Nanotechnology is a dynamic sector of growing importance to society, research and business. In the Strategy for Research, Technology and Innovation (FTI Strategy) Austria adopted on 8 March 2011, the country professes its commitment to nanotechnology. The Austrian Nanotechnology Action Plan with its different fields of action has turned out to be an appropriate tool for the use of this technology in Austria.
A raft of measures put forward by the Austrian Nanotechnology Action Plan was implemented between 2010 and 2012. In the process, interdisciplinary cooperation across organizational and departmental boundaries was the key to success. More than 20 different organizations participated in implementing the Action Plan. The extensive cooperative efforts contributed significantly to ensuring a targeted implementation and optimizing the use of resources.
A key aspect of the Nanotechnology Action Plan is to strengthen communication and the dissemination of information to specific target groups, particularly the interested public. By developing an information portal for nanotechnology, the public's desire for impartial and understandable information on the fundamentals, opportunities and risks of nanotechnology has been addressed.
A prime objectives was to engage the public in the process of drawing up and implementing a Nanotechnology Action Plan. To this end, the draft Action Plan underwent public consultation in the Internet in autumn 2009 and the Implementation Report in November 2012. The feedback received was published online and taken into account in the Action Plan and Implementation Plan respectively.
It has become clear that nanotechnology offers Austria, as a high-tech hub, great opportunities, for example in environmental and energy technology, in the development of new materials and surface coatings, with products such as cosmetics, and in medicine.
Owing to the lack of data, however, it has been impossible to quantify the opportunities to date, particularly in the environmental sector or for small- and medium-sized enterprises. In many companies, nanotechnology appears to have become an integral component of product and process development.
Studies have shown that the utility factor plays a crucial role in the public acceptance of nanotechnology. The utility criterion also plays a crucial role with such market-based instruments as sustainable public procurement and the eco-label. Consequently, any benefit resulting from nanotechnology applications should be communicated in a transparent manner and demonstrated accordingly.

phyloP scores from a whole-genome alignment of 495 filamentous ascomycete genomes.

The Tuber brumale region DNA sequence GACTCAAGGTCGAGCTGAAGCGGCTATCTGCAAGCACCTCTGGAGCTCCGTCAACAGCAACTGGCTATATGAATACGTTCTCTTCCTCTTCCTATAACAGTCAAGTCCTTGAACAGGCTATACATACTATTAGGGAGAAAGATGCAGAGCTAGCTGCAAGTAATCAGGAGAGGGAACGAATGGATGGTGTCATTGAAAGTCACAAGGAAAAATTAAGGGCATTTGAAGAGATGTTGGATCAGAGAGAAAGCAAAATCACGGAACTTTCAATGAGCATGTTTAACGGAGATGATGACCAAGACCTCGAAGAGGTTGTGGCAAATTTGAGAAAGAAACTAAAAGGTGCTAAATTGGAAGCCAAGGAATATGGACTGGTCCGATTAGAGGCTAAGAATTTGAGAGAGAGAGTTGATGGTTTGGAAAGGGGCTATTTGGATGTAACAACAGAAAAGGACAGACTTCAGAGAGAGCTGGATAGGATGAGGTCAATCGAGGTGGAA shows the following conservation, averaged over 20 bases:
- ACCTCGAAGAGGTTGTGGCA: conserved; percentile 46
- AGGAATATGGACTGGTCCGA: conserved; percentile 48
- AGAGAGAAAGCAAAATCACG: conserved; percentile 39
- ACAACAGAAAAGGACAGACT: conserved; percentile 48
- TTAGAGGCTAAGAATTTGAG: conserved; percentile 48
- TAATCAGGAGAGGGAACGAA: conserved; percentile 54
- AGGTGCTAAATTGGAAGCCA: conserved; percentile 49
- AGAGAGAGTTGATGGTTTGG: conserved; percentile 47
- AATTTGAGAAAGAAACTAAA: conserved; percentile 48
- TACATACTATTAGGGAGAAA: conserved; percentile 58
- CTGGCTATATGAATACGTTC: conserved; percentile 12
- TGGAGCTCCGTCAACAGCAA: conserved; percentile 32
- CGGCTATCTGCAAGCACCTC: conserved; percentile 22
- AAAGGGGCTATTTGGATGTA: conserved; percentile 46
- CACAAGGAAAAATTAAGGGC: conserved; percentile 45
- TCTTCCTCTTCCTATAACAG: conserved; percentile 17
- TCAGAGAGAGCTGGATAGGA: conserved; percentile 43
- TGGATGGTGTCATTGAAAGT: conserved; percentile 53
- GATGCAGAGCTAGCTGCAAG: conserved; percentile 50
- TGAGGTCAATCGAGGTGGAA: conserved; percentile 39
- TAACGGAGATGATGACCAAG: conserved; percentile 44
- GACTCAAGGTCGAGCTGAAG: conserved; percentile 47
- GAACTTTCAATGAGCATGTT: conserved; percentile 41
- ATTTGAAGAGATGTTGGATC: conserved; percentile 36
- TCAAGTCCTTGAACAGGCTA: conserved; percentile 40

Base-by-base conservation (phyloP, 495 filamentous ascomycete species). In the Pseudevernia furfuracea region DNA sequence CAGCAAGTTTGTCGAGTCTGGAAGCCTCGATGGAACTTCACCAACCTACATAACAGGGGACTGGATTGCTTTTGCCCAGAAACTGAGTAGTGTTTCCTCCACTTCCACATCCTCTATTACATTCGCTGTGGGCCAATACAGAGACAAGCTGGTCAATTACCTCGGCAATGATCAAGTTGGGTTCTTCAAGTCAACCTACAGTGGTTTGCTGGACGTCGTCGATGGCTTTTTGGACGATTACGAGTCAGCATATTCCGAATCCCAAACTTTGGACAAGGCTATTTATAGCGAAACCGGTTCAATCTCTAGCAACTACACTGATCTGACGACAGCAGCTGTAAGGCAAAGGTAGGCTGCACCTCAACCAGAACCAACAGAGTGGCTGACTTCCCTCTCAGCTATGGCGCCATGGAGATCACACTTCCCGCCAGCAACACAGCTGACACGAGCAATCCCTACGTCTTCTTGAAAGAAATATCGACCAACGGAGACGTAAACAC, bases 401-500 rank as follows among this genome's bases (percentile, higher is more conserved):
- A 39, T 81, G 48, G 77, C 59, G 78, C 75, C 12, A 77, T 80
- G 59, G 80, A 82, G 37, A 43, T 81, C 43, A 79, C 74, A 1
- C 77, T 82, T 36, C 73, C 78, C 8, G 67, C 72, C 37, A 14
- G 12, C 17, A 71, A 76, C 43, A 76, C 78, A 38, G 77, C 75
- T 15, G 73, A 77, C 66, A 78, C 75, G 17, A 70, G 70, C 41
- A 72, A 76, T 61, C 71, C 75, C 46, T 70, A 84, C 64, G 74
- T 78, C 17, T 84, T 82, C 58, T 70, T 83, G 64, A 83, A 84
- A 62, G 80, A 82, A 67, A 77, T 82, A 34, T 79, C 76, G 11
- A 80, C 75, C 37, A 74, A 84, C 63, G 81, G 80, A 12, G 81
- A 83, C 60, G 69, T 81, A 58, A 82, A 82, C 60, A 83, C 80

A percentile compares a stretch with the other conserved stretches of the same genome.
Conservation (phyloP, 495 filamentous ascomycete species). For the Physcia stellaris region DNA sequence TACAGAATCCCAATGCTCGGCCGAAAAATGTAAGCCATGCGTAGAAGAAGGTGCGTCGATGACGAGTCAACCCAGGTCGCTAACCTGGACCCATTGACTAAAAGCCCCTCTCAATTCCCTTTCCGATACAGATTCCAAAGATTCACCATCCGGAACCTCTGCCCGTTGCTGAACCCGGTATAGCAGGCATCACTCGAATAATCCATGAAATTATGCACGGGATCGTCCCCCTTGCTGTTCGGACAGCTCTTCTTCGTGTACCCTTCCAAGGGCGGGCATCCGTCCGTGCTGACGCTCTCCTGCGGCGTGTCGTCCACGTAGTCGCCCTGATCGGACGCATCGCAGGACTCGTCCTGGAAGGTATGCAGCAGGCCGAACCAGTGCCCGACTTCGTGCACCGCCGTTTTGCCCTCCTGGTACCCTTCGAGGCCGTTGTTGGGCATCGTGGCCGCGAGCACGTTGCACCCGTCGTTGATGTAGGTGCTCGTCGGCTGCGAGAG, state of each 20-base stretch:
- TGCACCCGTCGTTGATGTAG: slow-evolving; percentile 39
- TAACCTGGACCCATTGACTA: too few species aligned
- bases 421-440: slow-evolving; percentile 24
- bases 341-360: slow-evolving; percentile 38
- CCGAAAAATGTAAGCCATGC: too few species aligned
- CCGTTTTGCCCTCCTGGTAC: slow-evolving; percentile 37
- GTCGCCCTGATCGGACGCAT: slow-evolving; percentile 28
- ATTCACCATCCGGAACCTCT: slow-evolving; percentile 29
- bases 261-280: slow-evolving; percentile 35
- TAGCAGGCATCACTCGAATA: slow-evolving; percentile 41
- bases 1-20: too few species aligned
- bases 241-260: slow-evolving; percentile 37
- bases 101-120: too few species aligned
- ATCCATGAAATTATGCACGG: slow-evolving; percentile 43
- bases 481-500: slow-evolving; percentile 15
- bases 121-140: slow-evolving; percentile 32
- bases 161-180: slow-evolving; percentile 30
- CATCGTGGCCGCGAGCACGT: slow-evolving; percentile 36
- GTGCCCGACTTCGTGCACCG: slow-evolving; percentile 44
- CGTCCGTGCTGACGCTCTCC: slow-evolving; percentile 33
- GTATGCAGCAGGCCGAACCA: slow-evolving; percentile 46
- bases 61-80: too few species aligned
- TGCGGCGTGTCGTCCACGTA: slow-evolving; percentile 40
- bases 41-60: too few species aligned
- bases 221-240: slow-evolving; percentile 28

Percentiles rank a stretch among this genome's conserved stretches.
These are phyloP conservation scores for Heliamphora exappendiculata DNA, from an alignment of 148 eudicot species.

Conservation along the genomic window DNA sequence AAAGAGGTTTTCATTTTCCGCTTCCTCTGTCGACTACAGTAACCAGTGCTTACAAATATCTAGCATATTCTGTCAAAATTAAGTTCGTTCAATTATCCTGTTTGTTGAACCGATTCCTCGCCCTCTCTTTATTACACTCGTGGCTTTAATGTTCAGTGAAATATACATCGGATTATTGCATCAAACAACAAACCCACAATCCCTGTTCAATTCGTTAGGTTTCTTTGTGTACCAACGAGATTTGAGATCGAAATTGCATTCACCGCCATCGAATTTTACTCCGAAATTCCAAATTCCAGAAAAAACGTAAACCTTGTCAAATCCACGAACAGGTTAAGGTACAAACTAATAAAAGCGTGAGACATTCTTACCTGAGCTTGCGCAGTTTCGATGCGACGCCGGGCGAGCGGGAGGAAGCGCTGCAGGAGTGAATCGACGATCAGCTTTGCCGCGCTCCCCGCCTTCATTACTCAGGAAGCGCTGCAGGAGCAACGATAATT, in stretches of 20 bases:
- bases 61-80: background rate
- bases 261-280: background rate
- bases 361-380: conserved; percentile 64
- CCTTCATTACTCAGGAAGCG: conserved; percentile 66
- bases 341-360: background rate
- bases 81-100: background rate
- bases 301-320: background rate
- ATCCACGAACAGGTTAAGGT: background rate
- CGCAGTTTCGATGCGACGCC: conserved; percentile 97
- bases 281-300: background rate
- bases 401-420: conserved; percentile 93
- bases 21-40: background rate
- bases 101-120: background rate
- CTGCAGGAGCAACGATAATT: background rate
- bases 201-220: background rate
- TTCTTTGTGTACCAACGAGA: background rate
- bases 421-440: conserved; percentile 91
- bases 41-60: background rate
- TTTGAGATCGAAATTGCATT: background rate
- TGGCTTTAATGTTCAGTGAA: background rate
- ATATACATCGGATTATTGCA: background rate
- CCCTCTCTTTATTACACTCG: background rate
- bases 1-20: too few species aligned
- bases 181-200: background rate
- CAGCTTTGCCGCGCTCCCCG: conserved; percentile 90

With a view to making best possible use of nanotechnology's potential, measures in the field of research policy and internationalization have been drawn up at European and global level on the basis of the government's FTI strategy and now these measures need to be implemented.
Having a sufficient number of skilled professionals is of particular importance for Austria in its role as a center of innovation. The country is well on track to ensuring just this, also owing to the organization of training courses.
It is essential that the safety of nanotechnology applications be ensured in order to take sustainable advantage of the opportunities this technology affords. A major part of the Action Plan is dedicated to making headway in safety research and regulatory issues. Between 2010 and 2012, a series of measures were implemented to help close gaps in the risk assessment of nanomaterials. The implementation of the Austrian nano-EHS Programme for research on the health and environmental risks of nanomaterials contributed significantly to these objectives. It is important to strengthen Austria's research capacities (basic and applied research) and heighten its profile in the European Union and worldwide at the same time.
A host of activities have been undertaken in the field of occupational health and safety. The first priority was to intensify cooperation and provide information with a view to warranting safe nanowork. A guide for the risk assessment of nanomaterial use at work and information have been made available. In future, the challenge will be to keep this information up to date and to supplement it where necessary.
It is clear that many different European regulatory arrangements have a bearing on nanomaterials. These regulatory arrangements and test methods are currently being adapted to accommodate the specifics of nanomaterials, with some of the adjustments already in place. Austria is actively contributing to these processes. Regulatory adjustments and clarifications will raise the standard of health, environmental and consumer protection while increasing the level of legal certainty for companies. The publication of a framework definition for nanomaterials by the European Commission in October 2011, in particular, helped to improve consistency in legislation on nanomaterials and thus to strengthen legal certainty. Consistency in the implementation of regulatory instruments, particularly through the executive efforts of the Member States, and a more intensive exchange of information between legal areas are important future fields of action. Such efforts will further enhance synergies and promote a more efficient use of resources. The present Implementation Report puts forward a number of forward-looking recommendations.
On the strength of these recommendations and on account of the dynamics inherent in nanotechnology, the Federal Government is slated to consider a reassessment of the subject matter in 2015.
Read the original article on Nanowerk.